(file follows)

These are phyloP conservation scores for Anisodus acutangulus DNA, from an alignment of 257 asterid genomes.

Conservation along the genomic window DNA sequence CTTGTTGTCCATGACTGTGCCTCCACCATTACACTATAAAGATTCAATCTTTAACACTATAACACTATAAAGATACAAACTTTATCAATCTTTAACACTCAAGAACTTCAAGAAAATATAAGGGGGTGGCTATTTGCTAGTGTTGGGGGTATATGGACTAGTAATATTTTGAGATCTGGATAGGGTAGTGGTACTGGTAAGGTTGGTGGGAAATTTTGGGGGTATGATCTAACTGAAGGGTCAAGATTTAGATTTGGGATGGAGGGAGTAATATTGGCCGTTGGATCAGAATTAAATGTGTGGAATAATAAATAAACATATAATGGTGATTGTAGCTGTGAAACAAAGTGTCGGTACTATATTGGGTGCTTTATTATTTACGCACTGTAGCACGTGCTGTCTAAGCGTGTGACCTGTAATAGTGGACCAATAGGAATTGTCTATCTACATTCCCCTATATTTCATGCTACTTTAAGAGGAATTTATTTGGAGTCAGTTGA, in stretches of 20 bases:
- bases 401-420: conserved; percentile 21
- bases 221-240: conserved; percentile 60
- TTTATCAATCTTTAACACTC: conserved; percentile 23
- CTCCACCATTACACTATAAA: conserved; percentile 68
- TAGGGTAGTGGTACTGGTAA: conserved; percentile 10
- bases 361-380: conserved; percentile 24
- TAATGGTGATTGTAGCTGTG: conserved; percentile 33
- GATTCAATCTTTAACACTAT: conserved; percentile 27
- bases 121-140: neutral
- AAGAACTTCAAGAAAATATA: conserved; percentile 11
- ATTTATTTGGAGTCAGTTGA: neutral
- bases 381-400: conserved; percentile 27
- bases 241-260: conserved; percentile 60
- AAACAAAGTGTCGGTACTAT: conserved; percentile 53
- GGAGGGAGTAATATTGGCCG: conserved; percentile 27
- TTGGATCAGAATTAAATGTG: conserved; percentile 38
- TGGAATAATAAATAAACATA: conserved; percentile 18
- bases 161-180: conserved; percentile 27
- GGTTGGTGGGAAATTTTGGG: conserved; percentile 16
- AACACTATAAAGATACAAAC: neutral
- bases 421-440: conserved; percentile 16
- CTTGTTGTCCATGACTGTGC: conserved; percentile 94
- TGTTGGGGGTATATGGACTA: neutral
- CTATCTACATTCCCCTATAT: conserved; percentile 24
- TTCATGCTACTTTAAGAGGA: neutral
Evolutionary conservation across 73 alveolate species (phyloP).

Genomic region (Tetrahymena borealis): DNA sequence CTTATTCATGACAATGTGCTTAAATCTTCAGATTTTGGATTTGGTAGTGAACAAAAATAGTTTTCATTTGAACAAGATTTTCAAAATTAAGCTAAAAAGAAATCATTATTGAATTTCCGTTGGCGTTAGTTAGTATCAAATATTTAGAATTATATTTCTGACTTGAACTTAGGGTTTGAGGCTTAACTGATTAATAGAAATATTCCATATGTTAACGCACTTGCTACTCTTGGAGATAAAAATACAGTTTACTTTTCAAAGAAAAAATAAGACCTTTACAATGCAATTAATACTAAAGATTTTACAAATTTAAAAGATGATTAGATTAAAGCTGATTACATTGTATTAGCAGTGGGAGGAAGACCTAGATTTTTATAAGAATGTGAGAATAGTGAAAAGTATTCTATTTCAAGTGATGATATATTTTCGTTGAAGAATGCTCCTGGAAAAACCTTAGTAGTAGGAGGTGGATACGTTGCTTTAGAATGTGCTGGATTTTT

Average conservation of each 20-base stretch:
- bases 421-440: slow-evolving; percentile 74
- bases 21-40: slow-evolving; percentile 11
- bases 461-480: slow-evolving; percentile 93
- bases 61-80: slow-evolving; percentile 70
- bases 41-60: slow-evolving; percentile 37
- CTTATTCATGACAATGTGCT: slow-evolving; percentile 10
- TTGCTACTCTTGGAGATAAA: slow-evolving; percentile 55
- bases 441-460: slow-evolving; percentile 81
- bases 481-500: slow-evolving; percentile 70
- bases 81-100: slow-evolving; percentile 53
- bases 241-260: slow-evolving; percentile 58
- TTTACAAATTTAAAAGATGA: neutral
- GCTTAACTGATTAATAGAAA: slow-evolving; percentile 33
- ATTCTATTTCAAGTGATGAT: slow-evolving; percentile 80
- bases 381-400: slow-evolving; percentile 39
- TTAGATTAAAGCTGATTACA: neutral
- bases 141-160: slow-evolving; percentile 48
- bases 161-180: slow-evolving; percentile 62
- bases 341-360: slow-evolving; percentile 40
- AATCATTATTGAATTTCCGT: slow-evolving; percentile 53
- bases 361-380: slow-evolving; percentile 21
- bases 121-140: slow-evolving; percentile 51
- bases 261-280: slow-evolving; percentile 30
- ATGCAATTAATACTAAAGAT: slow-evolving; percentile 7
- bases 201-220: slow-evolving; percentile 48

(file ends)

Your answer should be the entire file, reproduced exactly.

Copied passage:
These are phyloP conservation scores for Anisodus acutangulus DNA, from an alignment of 257 asterid genomes.

Conservation along the genomic window DNA sequence CTTGTTGTCCATGACTGTGCCTCCACCATTACACTATAAAGATTCAATCTTTAACACTATAACACTATAAAGATACAAACTTTATCAATCTTTAACACTCAAGAACTTCAAGAAAATATAAGGGGGTGGCTATTTGCTAGTGTTGGGGGTATATGGACTAGTAATATTTTGAGATCTGGATAGGGTAGTGGTACTGGTAAGGTTGGTGGGAAATTTTGGGGGTATGATCTAACTGAAGGGTCAAGATTTAGATTTGGGATGGAGGGAGTAATATTGGCCGTTGGATCAGAATTAAATGTGTGGAATAATAAATAAACATATAATGGTGATTGTAGCTGTGAAACAAAGTGTCGGTACTATATTGGGTGCTTTATTATTTACGCACTGTAGCACGTGCTGTCTAAGCGTGTGACCTGTAATAGTGGACCAATAGGAATTGTCTATCTACATTCCCCTATATTTCATGCTACTTTAAGAGGAATTTATTTGGAGTCAGTTGA, in stretches of 20 bases:
- bases 401-420: conserved; percentile 21
- bases 221-240: conserved; percentile 60
- TTTATCAATCTTTAACACTC: conserved; percentile 23
- CTCCACCATTACACTATAAA: conserved; percentile 68
- TAGGGTAGTGGTACTGGTAA: conserved; percentile 10
- bases 361-380: conserved; percentile 24
- TAATGGTGATTGTAGCTGTG: conserved; percentile 33
- GATTCAATCTTTAACACTAT: conserved; percentile 27
- bases 121-140: neutral
- AAGAACTTCAAGAAAATATA: conserved; percentile 11
- ATTTATTTGGAGTCAGTTGA: neutral
- bases 381-400: conserved; percentile 27
- bases 241-260: conserved; percentile 60
- AAACAAAGTGTCGGTACTAT: conserved; percentile 53
- GGAGGGAGTAATATTGGCCG: conserved; percentile 27
- TTGGATCAGAATTAAATGTG: conserved; percentile 38
- TGGAATAATAAATAAACATA: conserved; percentile 18
- bases 161-180: conserved; percentile 27
- GGTTGGTGGGAAATTTTGGG: conserved; percentile 16
- AACACTATAAAGATACAAAC: neutral
- bases 421-440: conserved; percentile 16
- CTTGTTGTCCATGACTGTGC: conserved; percentile 94
- TGTTGGGGGTATATGGACTA: neutral
- CTATCTACATTCCCCTATAT: conserved; percentile 24
- TTCATGCTACTTTAAGAGGA: neutral
Evolutionary conservation across 73 alveolate species (phyloP).

Genomic region (Tetrahymena borealis): DNA sequence CTTATTCATGACAATGTGCTTAAATCTTCAGATTTTGGATTTGGTAGTGAACAAAAATAGTTTTCATTTGAACAAGATTTTCAAAATTAAGCTAAAAAGAAATCATTATTGAATTTCCGTTGGCGTTAGTTAGTATCAAATATTTAGAATTATATTTCTGACTTGAACTTAGGGTTTGAGGCTTAACTGATTAATAGAAATATTCCATATGTTAACGCACTTGCTACTCTTGGAGATAAAAATACAGTTTACTTTTCAAAGAAAAAATAAGACCTTTACAATGCAATTAATACTAAAGATTTTACAAATTTAAAAGATGATTAGATTAAAGCTGATTACATTGTATTAGCAGTGGGAGGAAGACCTAGATTTTTATAAGAATGTGAGAATAGTGAAAAGTATTCTATTTCAAGTGATGATATATTTTCGTTGAAGAATGCTCCTGGAAAAACCTTAGTAGTAGGAGGTGGATACGTTGCTTTAGAATGTGCTGGATTTTT

Average conservation of each 20-base stretch:
- bases 421-440: slow-evolving; percentile 74
- bases 21-40: slow-evolving; percentile 11
- bases 461-480: slow-evolving; percentile 93
- bases 61-80: slow-evolving; percentile 70
- bases 41-60: slow-evolving; percentile 37
- CTTATTCATGACAATGTGCT: slow-evolving; percentile 10
- TTGCTACTCTTGGAGATAAA: slow-evolving; percentile 55
- bases 441-460: slow-evolving; percentile 81
- bases 481-500: slow-evolving; percentile 70
- bases 81-100: slow-evolving; percentile 53
- bases 241-260: slow-evolving; percentile 58
- TTTACAAATTTAAAAGATGA: neutral
- GCTTAACTGATTAATAGAAA: slow-evolving; percentile 33
- ATTCTATTTCAAGTGATGAT: slow-evolving; percentile 80
- bases 381-400: slow-evolving; percentile 39
- TTAGATTAAAGCTGATTACA: neutral
- bases 141-160: slow-evolving; percentile 48
- bases 161-180: slow-evolving; percentile 62
- bases 341-360: slow-evolving; percentile 40
- AATCATTATTGAATTTCCGT: slow-evolving; percentile 53
- bases 361-380: slow-evolving; percentile 21
- bases 121-140: slow-evolving; percentile 51
- bases 261-280: slow-evolving; percentile 30
- ATGCAATTAATACTAAAGAT: slow-evolving; percentile 7
- bases 201-220: slow-evolving; percentile 48